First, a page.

He had the biggest body and neck I had ever seen and it actually made his horns appear smaller than they were. We properly tagged my buck before moving him and brought him out to show the neighbors.
Despite all my scouting, I had never gotten a photo of this deer and wasn't sure if anyone else had either. After careful review, it was determined that this was a buck only one person had seen one time, years before. Then one neighbor found one photo of this buck. It was the only photo ever taken from all the cameras that surround these areas. He was a true ghost and had no name. Since he was really big and the only guy to ever get a picture of him was Mike, I decided to call him Big Mike.
I don't think I am alone when I say there is just nothing in the outdoors better than hunting whitetails during November in the Midwest. They are those magical weeks where you don't really need to be picky about a certain tree or need a huge food plot. All you need is to be in a tree anywhere that there are a few does. Everything that can possibly happen after that is just left to chance.
The one time where you don't go out may have been the day your dream buck walked by your stand. It is the one time of year when you actually have a chance to see the ghost of the outdoors. Over the years, I have hunted nearly all the Midwestern states, and each one has all the ingredients for giant bucks; good cover, good soil, vast amounts of grain and, most importantly, good genetics. Out of all the states I have hunted, Iowa has always been the one that stands alone as my favorite bowhunting state. I have always coveted an Iowa tag, ever since my first hunt there over a decade ago.
Past bucks taken in Iowa
In addition to big bucks, Iowa's public-hunting grounds are as well prepped as most private lands in neighboring states. Iowa is one of the few states that adds food sources and food plots to state lands. It is tailored for bowhunters, because there is no rifle hunting for bucks allowed and the number of tags for non-residents is somewhat limited. So, with all that factored in, the bucks that reside in this great state possess all the ingredients to reach maturity. Younger bucks with near Pope and Young scores are much more common during a sit than in any other state I have hunted.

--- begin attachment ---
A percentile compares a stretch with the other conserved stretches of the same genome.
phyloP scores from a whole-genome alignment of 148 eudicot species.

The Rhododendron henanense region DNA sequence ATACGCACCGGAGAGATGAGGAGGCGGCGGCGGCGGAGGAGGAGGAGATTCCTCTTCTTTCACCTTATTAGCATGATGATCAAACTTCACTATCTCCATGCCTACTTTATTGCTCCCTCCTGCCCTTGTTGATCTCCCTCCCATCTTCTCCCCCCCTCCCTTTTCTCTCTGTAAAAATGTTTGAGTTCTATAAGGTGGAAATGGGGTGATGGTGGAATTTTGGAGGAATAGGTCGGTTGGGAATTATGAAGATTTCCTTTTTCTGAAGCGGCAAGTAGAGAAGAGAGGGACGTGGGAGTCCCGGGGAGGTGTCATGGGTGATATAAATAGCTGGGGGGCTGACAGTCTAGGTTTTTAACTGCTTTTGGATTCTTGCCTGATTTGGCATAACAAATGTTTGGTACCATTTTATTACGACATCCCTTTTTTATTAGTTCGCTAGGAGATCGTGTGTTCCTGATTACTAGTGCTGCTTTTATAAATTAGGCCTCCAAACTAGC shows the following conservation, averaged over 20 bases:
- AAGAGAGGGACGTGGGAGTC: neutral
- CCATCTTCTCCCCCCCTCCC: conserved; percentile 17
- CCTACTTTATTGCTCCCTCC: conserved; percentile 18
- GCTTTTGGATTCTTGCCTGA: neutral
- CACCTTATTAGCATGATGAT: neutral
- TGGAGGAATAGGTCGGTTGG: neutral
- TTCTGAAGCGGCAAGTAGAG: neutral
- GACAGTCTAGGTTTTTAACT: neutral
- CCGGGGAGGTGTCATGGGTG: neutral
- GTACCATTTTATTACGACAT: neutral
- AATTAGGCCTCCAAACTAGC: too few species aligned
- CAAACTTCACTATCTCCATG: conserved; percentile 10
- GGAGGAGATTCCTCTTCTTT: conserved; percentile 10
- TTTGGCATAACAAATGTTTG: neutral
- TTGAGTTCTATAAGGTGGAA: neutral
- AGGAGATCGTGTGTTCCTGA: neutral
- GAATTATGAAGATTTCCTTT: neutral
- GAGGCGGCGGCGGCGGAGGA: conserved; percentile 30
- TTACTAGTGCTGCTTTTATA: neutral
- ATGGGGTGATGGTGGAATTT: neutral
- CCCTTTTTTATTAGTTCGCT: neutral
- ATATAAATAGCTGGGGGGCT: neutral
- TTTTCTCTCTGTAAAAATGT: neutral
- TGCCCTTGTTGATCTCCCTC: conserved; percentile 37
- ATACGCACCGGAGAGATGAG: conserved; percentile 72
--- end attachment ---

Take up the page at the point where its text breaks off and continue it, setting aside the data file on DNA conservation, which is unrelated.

With your either sex deer tag you also will receive an antlerless deer permit. I would encourage you to help your farmers and the hungry by donating a doe to the HUSH program in IOWA. HUSH is a cooperative effort among deer hunters, the Food Bank of
Iowa, meat lockers and the Iowa DNR. The two main goals of HUSH include reducing the deer population while providing high-quality red meat to the needy in Iowa. There is a vital role you can play as a hunter by participating in the HUSH. More than 6,300 deer were donated by hunters to HUSH this past season, generating 1.1 million meals to Iowa's less fortunate.
I have been fortunate to have had great luck while hunting private lands, public lands and with a reputable outfitter. I want to remind you that right now is the time to apply! You only have the month of May to apply for a non-resident deer tag. Even if you already have your time accounted for this hunting season, I would urge you to still apply for a preference point. If you are a non-resident, it will take a few years to draw a deer tag, but that gives you more time to plan. There isn't much more time. You can apply online and you can also call and apply over the phone at 800-367-1188.
If you don't know where to start for hunting this state, I can strongly recommend looking up Aaron Volkmar of Tails of the Hunt Outfitters. Aaron is a great guy specializing in out-of-state hunters focusing on giant whitetails. This is the outfitter I prefer to use. I wish you the best of luck in the draw and hope that you have a great season to go along with it!
John Dudley is an accomplished bowhunter, target archer and host of Nock On TV on The Sportsman Channel. For more information about John, visit www.nockontv.com or www.dudleyarchery.info.